Getting back to the 1984 49ers, after humiliating Chicago’s legendary “46” defense under Bears defensive guru Buddy Ryan, the 49ers then faced the super-hyped Dolphins top-rated offensive machine. During the regular season Dan Marino had set records for touchdown passes (48) and yards passing (5,084), while only being sacked thirteen times. In the Super Bowl, George Seifert confused Marino with changing defenses that disrupted his receivers’ pass routes and resulted in four sacks and many hits and hurries. The final score of 38-16 clearly reflected the 49ers dominance on both sides of the ball.
As great as the 1984 49ers were, many experts think the 1989 team was better. They have many points on their side. Joe Montana had his greatest season, throwing for 3,512 yards, 26 touchdowns, and only 8 interceptions, giving him what was then the highest quarterback rating in NFL history (112.4). However, Joe’s quarterback rating was 3rd on the 49ers that year, behind Steve Bono’s 157.9, and Steve Young’s 120.8. Joe also won NFL awards for Most Valuable Player and Offensive Player of the Year.
Good quarterbacks make good receivers, and vice versa. The 49ers had Jerry Rice at the top of his game with 112 receptions, John Taylor who could take a short toss 90 yards or more (twice for TDs in the 30-3 win over the Rams), Brent Jones catching like a wide receiver from the tight end spot, Roger Craig receiving and running through tackles with his chest-high knee action, and fullback Tom Rathman catching 73 safety valve flips. San Francisco's offense led the league in total yards from scrimmage (6,268) and scoring (442 points), and was ranked #1.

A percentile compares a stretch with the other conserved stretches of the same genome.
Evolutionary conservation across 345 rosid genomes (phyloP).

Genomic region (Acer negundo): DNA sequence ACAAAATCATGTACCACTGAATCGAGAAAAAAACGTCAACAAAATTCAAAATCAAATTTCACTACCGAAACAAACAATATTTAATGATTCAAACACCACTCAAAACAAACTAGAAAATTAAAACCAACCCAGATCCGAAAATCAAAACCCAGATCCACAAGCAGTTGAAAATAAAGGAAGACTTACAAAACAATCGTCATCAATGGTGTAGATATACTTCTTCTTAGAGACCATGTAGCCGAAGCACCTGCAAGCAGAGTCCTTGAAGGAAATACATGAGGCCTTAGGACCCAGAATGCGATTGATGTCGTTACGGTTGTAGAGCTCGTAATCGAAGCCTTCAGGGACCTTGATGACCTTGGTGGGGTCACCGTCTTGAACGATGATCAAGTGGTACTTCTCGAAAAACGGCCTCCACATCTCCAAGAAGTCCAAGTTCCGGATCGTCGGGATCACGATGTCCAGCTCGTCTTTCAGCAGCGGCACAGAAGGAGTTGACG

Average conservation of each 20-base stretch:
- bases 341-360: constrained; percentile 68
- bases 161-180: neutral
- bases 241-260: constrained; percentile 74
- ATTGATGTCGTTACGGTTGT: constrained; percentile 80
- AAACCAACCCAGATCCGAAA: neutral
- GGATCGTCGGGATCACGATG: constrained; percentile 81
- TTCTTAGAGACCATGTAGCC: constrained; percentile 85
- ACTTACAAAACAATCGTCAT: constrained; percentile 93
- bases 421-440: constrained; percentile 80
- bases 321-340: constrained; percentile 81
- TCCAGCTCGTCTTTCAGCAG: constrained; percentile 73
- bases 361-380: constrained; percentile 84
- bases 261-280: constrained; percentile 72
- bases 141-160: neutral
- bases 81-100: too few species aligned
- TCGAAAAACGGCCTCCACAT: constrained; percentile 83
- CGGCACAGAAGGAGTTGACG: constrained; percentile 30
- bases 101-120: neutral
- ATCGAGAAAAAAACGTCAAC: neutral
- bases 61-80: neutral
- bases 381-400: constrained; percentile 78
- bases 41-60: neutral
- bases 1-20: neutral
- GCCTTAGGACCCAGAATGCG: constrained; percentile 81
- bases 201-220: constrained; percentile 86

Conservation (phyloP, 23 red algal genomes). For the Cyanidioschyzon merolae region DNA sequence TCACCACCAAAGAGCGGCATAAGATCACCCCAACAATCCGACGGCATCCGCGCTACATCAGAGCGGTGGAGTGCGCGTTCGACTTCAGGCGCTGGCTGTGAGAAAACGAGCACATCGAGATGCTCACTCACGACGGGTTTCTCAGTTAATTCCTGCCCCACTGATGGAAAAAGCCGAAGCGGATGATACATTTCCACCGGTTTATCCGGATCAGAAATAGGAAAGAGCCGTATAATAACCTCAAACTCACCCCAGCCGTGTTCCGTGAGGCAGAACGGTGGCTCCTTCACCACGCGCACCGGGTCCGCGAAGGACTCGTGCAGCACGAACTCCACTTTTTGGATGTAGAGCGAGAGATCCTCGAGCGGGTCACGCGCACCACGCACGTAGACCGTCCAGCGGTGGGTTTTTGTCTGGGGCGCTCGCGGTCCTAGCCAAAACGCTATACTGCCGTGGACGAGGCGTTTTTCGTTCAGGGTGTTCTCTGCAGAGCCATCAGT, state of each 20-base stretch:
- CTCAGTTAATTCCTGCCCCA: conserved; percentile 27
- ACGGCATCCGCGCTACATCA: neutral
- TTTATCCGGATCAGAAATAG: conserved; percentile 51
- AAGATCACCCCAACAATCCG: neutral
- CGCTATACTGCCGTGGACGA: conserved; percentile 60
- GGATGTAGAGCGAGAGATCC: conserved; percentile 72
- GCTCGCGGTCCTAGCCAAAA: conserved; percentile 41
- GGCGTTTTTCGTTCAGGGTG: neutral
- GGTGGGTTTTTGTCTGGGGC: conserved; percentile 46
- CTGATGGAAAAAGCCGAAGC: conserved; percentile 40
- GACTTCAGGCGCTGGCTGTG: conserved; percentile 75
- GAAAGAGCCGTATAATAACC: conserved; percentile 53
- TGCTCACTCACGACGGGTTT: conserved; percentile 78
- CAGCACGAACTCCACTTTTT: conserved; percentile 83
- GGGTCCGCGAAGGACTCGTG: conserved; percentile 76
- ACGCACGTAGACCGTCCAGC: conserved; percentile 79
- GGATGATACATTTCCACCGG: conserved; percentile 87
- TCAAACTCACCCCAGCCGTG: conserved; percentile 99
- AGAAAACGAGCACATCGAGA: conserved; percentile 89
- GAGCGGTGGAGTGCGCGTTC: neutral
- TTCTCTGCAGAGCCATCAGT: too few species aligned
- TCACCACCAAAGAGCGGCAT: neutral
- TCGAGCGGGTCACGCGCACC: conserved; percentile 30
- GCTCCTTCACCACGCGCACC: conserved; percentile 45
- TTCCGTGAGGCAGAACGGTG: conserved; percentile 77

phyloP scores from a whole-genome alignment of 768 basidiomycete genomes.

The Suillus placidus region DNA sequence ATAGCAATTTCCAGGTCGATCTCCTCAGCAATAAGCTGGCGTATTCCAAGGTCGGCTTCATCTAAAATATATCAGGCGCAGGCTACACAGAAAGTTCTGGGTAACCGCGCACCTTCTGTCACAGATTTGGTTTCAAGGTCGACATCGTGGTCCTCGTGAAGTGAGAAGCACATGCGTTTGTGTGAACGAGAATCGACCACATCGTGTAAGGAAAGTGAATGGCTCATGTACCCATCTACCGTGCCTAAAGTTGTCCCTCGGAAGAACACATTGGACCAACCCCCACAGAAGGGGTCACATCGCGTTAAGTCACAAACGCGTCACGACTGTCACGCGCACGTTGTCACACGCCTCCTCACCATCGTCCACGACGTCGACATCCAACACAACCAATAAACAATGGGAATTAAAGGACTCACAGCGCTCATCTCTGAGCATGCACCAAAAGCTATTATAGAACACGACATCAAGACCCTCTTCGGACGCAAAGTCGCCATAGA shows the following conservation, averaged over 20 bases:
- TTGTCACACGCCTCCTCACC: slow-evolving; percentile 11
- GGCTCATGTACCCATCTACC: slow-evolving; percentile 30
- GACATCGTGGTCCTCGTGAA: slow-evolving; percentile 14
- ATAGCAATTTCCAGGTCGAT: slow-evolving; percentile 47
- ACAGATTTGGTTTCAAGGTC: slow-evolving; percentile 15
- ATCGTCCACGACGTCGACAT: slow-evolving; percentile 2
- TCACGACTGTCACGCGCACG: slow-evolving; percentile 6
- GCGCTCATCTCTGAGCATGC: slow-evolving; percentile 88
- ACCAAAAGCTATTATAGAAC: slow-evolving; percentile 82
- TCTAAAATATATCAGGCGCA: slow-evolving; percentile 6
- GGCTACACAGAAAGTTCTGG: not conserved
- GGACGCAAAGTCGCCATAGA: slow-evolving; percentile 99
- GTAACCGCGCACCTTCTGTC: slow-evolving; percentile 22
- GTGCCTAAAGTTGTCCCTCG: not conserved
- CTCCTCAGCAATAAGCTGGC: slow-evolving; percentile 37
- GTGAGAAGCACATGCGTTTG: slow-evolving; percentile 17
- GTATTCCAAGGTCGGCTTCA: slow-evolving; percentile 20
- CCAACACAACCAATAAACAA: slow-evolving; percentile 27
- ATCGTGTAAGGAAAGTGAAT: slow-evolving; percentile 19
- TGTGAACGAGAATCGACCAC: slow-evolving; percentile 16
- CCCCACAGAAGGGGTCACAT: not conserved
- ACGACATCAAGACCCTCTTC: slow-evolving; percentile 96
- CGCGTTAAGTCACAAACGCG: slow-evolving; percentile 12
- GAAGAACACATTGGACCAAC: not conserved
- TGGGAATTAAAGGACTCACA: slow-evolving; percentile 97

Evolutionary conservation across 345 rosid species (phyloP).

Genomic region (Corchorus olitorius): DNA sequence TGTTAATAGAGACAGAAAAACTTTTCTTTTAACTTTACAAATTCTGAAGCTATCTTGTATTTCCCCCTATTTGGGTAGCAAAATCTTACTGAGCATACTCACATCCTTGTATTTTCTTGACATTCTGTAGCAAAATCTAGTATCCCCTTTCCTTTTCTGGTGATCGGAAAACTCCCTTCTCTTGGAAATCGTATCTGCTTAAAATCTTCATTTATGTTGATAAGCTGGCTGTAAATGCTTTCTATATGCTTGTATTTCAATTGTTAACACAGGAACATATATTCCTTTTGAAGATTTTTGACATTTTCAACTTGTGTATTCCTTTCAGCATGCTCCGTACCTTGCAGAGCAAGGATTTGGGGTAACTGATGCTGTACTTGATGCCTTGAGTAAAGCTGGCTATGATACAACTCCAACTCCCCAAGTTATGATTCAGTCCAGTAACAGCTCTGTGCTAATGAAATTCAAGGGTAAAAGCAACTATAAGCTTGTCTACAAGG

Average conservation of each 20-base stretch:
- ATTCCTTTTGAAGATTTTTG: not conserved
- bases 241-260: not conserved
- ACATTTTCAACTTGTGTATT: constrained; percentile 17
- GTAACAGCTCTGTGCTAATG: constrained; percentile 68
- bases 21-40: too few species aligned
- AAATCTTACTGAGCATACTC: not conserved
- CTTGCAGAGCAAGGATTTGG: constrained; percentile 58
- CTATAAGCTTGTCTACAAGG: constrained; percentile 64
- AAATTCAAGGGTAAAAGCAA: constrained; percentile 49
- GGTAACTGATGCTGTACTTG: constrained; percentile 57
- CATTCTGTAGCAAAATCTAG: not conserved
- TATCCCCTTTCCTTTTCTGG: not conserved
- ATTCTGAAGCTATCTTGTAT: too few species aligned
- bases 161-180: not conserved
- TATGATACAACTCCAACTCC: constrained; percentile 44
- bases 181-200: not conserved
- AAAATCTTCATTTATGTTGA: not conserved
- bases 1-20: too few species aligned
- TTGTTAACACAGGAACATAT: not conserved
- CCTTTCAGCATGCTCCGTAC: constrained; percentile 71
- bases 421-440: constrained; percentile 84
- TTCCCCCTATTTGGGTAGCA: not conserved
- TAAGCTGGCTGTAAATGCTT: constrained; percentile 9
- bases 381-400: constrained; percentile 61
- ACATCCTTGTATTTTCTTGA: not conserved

The 49ers defense was ranked #3, 3rd against the rush and 11th against the pass. Overall the 49ers were first in differential between points scored and points allowed, although the differential was not nearly as large as for the 1984 team.
The two games lost could just as easily been won. Ronnie Lott was out, four starters were missing from the offensive line, and the 49ers fumbled the ball away on the Rams 19-yard line while leading 12-10 with just over two minutes to play. Instead of at least a 49er field goal and a 15-10 lead with little or no time left, the Rams got a field goal for a 13-12 win.